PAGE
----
The K value of the copolymer is within the range from 8 to 120, preferably from 12 to 100. The K value of the copolymer is determined at 25° C. and pH 7 on a 1% strength by weight aqueous solution of the sodium salt of the copolymer. If the copolymer is present in the form of another salt or in the form of the free acid, conversion into the sodium salt is necessary before the K value is determined.
The copolymer described above is used according to the invention as a detergent additive. In this use, it can be added to pulverulent or alternatively liquid formulations. Detergent formulations are customarily based on surfactants with or without builders. Pure liquid detergents usually do not include builders. Suitable surfactants are for example anionic surfactants, such as C8 - to C12 -alkylbenzenesulfonates, C12 - to C16 -alkanesulfonates, C12 - to C16 -alkyl sulfates, C12 - to C16 -alkyl sulfosuccinates and sulfated ethoxylated C12 - to C16 -alkanols, and also nonionic surfactants, such as C8 - to C12 -alkylphenol ethoxylates, C12 -C20 -al kanol alkoxylates, and also block copolymers of ethylene oxide and propylene oxide. The end groups on the polyalkylene oxides may be capped. This term is to be understood as meaning that the free OH groups on the polyalkylene oxides can be etherified, esterified, acetalated and/or aminated. A further possible modification comprises reacting the free OH groups on the polyalkylene oxides with isocyanates.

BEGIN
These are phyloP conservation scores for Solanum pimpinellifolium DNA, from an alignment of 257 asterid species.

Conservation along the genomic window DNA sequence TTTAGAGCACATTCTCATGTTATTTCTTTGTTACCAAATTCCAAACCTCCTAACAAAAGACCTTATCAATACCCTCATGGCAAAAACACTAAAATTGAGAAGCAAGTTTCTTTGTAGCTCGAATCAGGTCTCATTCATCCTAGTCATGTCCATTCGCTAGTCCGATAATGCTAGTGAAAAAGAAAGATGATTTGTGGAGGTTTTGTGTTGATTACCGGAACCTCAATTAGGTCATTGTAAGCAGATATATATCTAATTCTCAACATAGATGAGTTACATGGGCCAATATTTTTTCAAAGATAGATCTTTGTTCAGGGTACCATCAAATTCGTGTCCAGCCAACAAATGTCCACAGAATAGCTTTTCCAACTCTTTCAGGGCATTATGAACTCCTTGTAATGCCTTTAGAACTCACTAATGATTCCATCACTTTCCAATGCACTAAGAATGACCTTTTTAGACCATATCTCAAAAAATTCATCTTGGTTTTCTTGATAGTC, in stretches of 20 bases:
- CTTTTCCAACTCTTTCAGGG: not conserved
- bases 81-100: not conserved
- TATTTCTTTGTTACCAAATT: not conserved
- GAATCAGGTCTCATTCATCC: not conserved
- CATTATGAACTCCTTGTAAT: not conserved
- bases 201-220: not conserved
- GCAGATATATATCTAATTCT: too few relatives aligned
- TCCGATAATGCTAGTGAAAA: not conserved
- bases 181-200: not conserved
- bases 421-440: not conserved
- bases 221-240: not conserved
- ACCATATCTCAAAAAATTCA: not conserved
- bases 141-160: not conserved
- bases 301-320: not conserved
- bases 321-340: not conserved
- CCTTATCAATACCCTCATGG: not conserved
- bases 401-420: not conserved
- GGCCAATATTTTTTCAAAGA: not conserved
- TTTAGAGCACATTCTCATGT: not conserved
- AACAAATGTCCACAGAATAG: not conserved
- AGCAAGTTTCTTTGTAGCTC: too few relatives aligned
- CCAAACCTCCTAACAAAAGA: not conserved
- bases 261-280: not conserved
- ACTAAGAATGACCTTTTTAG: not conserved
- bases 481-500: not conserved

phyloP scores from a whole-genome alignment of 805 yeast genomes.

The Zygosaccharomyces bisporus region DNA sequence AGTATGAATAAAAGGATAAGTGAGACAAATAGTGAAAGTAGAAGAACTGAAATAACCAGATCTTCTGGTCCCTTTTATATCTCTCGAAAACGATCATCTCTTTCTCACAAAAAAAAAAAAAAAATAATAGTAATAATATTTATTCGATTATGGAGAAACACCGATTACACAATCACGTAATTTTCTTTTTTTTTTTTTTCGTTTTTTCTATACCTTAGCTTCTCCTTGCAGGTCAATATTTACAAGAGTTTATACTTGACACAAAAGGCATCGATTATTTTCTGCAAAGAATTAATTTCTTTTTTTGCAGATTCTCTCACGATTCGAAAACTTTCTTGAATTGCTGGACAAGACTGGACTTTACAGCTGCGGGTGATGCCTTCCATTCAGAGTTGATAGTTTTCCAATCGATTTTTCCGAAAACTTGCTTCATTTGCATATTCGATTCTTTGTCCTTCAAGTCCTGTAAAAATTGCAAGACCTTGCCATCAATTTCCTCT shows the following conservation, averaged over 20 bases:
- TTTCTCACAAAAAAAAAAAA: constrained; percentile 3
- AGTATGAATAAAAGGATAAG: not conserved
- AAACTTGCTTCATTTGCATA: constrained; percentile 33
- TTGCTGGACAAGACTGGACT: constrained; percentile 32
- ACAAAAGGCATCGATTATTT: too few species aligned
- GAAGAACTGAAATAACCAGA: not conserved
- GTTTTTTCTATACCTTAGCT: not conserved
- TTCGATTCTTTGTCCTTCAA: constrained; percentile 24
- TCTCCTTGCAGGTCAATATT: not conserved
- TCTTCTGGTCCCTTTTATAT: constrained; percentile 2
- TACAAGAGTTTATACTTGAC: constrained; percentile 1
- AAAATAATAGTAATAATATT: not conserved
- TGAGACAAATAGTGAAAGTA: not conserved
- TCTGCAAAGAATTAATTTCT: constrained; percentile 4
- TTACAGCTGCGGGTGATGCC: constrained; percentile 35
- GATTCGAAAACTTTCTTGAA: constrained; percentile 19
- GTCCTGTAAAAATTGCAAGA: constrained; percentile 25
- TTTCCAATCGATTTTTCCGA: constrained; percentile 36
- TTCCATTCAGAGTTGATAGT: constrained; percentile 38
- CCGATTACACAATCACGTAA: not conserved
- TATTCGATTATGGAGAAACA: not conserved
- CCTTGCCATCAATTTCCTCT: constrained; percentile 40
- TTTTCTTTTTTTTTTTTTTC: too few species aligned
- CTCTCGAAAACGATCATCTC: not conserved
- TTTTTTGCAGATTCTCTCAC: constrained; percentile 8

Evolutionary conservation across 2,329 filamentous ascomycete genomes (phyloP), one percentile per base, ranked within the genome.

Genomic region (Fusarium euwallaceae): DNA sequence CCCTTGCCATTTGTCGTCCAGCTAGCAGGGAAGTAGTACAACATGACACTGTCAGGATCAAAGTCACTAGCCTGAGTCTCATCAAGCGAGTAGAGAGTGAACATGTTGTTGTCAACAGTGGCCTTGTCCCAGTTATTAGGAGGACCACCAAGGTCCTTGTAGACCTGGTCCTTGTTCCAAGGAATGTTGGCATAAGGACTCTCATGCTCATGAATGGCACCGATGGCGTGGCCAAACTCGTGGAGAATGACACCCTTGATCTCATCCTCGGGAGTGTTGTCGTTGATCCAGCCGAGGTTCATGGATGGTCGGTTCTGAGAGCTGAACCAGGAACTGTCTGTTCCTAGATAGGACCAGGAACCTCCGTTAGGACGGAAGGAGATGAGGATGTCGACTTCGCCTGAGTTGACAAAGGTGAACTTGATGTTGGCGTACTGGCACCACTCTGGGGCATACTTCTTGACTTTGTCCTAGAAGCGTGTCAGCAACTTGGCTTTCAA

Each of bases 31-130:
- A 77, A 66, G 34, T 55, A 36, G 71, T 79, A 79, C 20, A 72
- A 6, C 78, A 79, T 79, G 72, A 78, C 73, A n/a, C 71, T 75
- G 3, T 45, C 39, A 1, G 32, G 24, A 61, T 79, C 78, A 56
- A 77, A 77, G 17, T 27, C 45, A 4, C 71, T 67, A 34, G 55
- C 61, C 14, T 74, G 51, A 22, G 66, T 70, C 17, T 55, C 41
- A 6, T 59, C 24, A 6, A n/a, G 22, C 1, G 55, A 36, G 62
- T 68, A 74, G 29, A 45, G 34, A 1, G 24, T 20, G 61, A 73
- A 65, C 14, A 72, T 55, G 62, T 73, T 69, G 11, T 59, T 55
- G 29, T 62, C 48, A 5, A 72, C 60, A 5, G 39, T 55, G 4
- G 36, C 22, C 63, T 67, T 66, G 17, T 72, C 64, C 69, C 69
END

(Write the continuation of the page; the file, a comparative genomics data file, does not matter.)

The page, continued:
The group of nonionic surfactants also includes C4 - to C18 -alkyl glucosides and the products obtainable therefrom by alkoxylation, in particular those which are preparable by reacting alkyl glucosides with ethylene oxide. The surfactants usable in detergents can also be of zwitterionic character and be soaps. The surfactant generally accounts for from 2 to 50, preferably from 5 to 45, % by weight of the makeup of the detergent.
Examples of builders present in detergents are phosphates, for example orthophosphate, pyrophosphate and in particular pentasodium triphosphate, zeolites, sodium carbonate, polycarboxylic acid, nitrilotriacetic acid, citric acid, tartaric acid, the salts of the acids mentioned and also monomeric, oligomeric or polymeric phosphonates. The individual substances are used in different amounts in detergent formulations, for example sodium carbonate in amounts of up to 80%, phosphates in amounts of up to 45%, zeolites in amounts of up to 40%, nitrilotriacetic acid and phosphonates in amounts of up to 10% and polycarboxylic acids in amounts of up to 20%, all based on the weight of the substances and on the total detergent formulation. Because of the severe environmental pollution entailed by the use of phosphates, the phosphate content in detergents is being increasingly lowered, so that detergents these days contain not more than 25% of phosphate or preferably are even phosphate-free.